Parks too are easily verbalised, since the moving parts of a card are its cost and its point value. If playing with secret goals, then the composition of that cost also matters. If you decide to leave them out then all a player need know is if they can afford it, and at what point a card is bought from the marketplace.
For players with some degree of vision, the form factors of some of the icons may be a little close for comfort. A forest versus a mountain for example is mostly differentiable by colour than by its actual shape. That said, provided a player’s vision includes a clear view of the colour then it won’t be a problem.
It’s a complex mix of upsides and downsides then, but overall we can recommend Parks in this category. Just.
The game rules of Parks are reasonably intuitive and straightforward, but there are some quirks of the mechanisms that mean they may be a problem for even moderate cognitive impairments. For example, you fill a canteen using water (makes sense), but you can only do it with water that you gathered in that turn (no using old water you’ve got lying around). Some trail actions are definitely more complex than others. Most are ‘pick up a few tokens’, but one as an example is ‘Spend a water to copy a power on a square that another hiker is occupying’. Not excessively complex but certainly more so than the otherwise simple set collection would imply. There are conditions on some special powers too, such as ‘Swap any two tokens for any other two tokens… except that it doesn’t work for wild tokens’. In a recent game I played of this too, one of the other players pointed out some of the subtleties that these effects enable. You can only use water that you gained in a turn to fill a canteen, but you can trade two old waters for two new waters and use those. It’s a nice trick, but also one that shows that the intersection of these systems can have unexpectedly complicated outcomes.
But even if the rules are tractable, the strategy in Parks is complex and the decisions you make are surprisingly difficult. There are often pivot points in the game where an especially good decision will have ramifications for the rest of the game, or an especially bad decision will screw you long term. And then, on top of this, there’s the tempo of play. If you fall out of step with what other people are collecting and visiting, you’ll find it hard to compensate. If you’re collecting suns, and you fall behind the other player that is collecting suns… well, their simple presence on the trail spaces you want to occupy will cause issues. You either need to accept using spaces that don’t give you what you want, or leap ahead and give up on visiting potentially many spaces that would have yielded a greater overall number of resources.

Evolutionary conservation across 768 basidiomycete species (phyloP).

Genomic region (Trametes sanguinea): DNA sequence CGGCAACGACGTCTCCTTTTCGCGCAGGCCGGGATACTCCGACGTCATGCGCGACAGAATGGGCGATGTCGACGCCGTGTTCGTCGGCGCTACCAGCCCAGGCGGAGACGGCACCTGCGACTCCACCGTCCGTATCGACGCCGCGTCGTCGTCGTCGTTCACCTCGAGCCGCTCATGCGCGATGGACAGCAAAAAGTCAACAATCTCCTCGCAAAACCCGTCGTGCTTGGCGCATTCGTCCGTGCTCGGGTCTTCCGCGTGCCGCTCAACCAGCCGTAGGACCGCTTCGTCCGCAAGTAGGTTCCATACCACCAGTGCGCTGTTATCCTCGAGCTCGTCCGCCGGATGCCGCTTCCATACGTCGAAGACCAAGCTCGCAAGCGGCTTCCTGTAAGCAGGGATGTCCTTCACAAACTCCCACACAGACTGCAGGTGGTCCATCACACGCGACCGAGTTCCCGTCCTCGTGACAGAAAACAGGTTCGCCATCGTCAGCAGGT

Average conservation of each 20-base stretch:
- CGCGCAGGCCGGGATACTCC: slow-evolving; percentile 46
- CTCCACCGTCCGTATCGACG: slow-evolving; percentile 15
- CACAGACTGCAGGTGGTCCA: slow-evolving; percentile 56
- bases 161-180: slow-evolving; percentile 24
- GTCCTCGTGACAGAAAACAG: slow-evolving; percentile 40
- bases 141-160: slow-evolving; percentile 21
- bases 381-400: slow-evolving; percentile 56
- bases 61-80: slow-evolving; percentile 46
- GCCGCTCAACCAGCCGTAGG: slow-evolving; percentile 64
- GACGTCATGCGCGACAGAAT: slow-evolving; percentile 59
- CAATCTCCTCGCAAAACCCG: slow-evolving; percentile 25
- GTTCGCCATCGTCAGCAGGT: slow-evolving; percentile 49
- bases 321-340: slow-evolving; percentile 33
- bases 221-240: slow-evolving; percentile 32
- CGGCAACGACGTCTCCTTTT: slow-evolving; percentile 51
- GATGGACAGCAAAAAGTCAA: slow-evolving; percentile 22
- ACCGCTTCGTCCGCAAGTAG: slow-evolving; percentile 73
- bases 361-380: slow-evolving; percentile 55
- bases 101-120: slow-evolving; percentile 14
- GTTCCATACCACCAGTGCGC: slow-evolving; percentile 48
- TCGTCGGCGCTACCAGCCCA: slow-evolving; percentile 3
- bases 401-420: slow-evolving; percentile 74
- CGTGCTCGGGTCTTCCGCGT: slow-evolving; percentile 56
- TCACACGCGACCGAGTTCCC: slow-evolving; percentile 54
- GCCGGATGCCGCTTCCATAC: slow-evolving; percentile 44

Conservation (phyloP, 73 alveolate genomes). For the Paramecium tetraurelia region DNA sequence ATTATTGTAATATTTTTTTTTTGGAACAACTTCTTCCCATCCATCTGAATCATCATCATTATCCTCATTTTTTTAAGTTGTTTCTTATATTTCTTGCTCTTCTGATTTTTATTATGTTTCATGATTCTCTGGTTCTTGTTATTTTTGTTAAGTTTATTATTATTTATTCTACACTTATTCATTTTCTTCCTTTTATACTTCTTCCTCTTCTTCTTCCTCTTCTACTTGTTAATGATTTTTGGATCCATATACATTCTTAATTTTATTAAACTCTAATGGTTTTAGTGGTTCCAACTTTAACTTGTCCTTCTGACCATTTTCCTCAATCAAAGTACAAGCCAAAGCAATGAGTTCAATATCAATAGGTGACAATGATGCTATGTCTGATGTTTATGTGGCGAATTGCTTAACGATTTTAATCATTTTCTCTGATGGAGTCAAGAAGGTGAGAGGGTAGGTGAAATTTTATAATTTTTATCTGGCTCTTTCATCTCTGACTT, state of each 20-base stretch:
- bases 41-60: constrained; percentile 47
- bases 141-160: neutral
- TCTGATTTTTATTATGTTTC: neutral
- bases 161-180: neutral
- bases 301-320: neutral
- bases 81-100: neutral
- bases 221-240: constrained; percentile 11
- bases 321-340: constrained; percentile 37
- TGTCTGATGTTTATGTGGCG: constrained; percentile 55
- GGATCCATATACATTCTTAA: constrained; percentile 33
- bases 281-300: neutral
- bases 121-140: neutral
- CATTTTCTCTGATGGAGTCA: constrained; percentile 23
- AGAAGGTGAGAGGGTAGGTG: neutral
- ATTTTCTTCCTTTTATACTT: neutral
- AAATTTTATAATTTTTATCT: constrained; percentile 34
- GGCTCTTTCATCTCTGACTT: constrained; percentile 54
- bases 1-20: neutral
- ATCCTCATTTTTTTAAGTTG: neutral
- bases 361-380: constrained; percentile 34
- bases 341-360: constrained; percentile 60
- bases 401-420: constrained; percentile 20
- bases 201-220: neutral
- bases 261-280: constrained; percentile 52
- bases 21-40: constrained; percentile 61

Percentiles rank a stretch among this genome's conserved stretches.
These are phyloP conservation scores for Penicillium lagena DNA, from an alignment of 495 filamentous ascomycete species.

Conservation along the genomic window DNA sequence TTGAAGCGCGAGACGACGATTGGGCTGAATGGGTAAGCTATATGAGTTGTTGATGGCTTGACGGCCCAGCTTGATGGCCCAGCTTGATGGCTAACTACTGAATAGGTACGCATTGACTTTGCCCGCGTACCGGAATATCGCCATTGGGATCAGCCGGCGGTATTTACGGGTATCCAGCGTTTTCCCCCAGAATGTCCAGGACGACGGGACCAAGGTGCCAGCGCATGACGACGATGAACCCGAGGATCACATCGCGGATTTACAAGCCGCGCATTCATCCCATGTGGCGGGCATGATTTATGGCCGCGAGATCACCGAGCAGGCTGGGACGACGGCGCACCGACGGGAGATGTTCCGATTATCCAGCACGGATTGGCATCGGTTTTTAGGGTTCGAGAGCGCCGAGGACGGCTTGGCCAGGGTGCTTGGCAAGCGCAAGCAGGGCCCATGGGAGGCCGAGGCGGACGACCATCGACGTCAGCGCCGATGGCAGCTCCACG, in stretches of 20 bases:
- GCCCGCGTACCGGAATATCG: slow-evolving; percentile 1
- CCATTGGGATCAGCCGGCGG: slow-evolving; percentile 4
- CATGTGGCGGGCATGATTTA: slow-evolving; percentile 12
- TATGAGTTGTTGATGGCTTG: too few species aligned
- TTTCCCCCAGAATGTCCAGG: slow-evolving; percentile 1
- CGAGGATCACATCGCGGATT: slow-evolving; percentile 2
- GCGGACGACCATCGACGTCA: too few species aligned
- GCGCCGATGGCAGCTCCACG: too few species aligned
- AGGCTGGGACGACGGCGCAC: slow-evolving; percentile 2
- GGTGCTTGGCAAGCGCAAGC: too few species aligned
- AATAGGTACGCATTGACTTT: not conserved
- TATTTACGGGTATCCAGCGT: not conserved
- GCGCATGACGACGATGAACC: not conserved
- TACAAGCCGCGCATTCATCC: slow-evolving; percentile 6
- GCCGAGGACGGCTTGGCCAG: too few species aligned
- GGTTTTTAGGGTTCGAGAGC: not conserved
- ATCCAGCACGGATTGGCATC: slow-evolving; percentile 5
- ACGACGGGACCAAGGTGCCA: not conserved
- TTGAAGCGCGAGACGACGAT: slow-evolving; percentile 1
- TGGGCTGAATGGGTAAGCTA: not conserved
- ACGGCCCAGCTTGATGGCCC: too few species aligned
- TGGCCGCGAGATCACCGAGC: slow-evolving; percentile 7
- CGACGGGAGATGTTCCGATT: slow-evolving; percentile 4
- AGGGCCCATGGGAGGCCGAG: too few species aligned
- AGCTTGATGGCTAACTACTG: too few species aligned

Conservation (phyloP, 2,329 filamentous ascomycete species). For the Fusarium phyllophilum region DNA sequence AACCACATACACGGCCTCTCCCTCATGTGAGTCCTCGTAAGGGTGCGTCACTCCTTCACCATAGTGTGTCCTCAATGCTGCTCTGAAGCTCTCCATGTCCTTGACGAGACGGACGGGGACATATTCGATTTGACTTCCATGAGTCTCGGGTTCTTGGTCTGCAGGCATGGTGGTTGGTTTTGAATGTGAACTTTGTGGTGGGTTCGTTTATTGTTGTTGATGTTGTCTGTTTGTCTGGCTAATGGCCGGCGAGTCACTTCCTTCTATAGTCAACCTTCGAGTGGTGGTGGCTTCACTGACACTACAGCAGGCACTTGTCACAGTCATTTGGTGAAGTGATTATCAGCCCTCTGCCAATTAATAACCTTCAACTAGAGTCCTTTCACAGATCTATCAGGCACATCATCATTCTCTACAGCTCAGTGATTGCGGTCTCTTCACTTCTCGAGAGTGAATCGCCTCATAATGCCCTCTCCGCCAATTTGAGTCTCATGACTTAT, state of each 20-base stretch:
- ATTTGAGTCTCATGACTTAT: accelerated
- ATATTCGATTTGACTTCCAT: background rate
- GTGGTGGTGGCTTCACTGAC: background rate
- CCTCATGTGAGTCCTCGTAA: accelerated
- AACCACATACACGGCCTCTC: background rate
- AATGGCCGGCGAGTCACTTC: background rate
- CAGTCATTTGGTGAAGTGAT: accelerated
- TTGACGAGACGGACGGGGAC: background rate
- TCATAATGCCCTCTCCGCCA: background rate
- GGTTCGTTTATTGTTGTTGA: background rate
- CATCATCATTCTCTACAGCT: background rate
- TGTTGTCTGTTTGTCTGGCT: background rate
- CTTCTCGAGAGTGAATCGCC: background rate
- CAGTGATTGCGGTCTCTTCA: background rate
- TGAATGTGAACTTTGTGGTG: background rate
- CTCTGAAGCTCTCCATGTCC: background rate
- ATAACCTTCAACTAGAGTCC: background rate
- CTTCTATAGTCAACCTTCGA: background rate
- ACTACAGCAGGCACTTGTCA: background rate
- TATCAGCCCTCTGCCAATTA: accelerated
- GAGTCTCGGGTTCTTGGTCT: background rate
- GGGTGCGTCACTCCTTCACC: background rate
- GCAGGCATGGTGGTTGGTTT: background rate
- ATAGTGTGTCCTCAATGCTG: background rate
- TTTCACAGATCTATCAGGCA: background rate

A lot of what you’re doing here is creating efficiency. You’re never in the position of not being able to turn tokens you don’t want into tokens you do – there are lots of tools on the board and in the marketplace to make that happen. What’s more likely is that you’re not in the position of being able to do it quickly enough. Sure, you can turn your two water tokens into two sun tokens, but that’s half as efficient as picking up two sun tokens to begin with. Those little inefficiencies add up over the course of the game’s four seasons and preventing the growth of inefficiency is your main gameplay challenge. And it’s more cognitively demanding than you might think.
As far as memory impairments go, the only area of concern is the goals that players get dealt out. They’re secret information. You can check them any time you like, but trying to remember what you suspect other players are going for is going to be an issue. My advice would be to play without them – they don’t really add all that much to play. If you get meet the higher grade-challenge on the goal it’s basically like visiting an extra park – that’s a minor differentiator at best.
The decks too add a little bit of a memory issue, because knowing the presence of each park and the tokens they ask for has a strategic impact. If you know a lot of suns have come out, then it changes the value of the trail somewhat. If you suspect someone is trying to hit a mountain-heavy secret goal, that likewise changes the economy of the tokens. There’s a similar issue with gear cards – if you know what’s in the deck you can plan ahead. To an extent. The size of all the decks is something of a balancing factor against this, but it’s not an issue you can completely discount – especially if playing with groups of mixed-ability and familiarity.
We don’t recommend Parks in our fluid intelligence category, but we can recommend it, just, for those with memory impairments alone.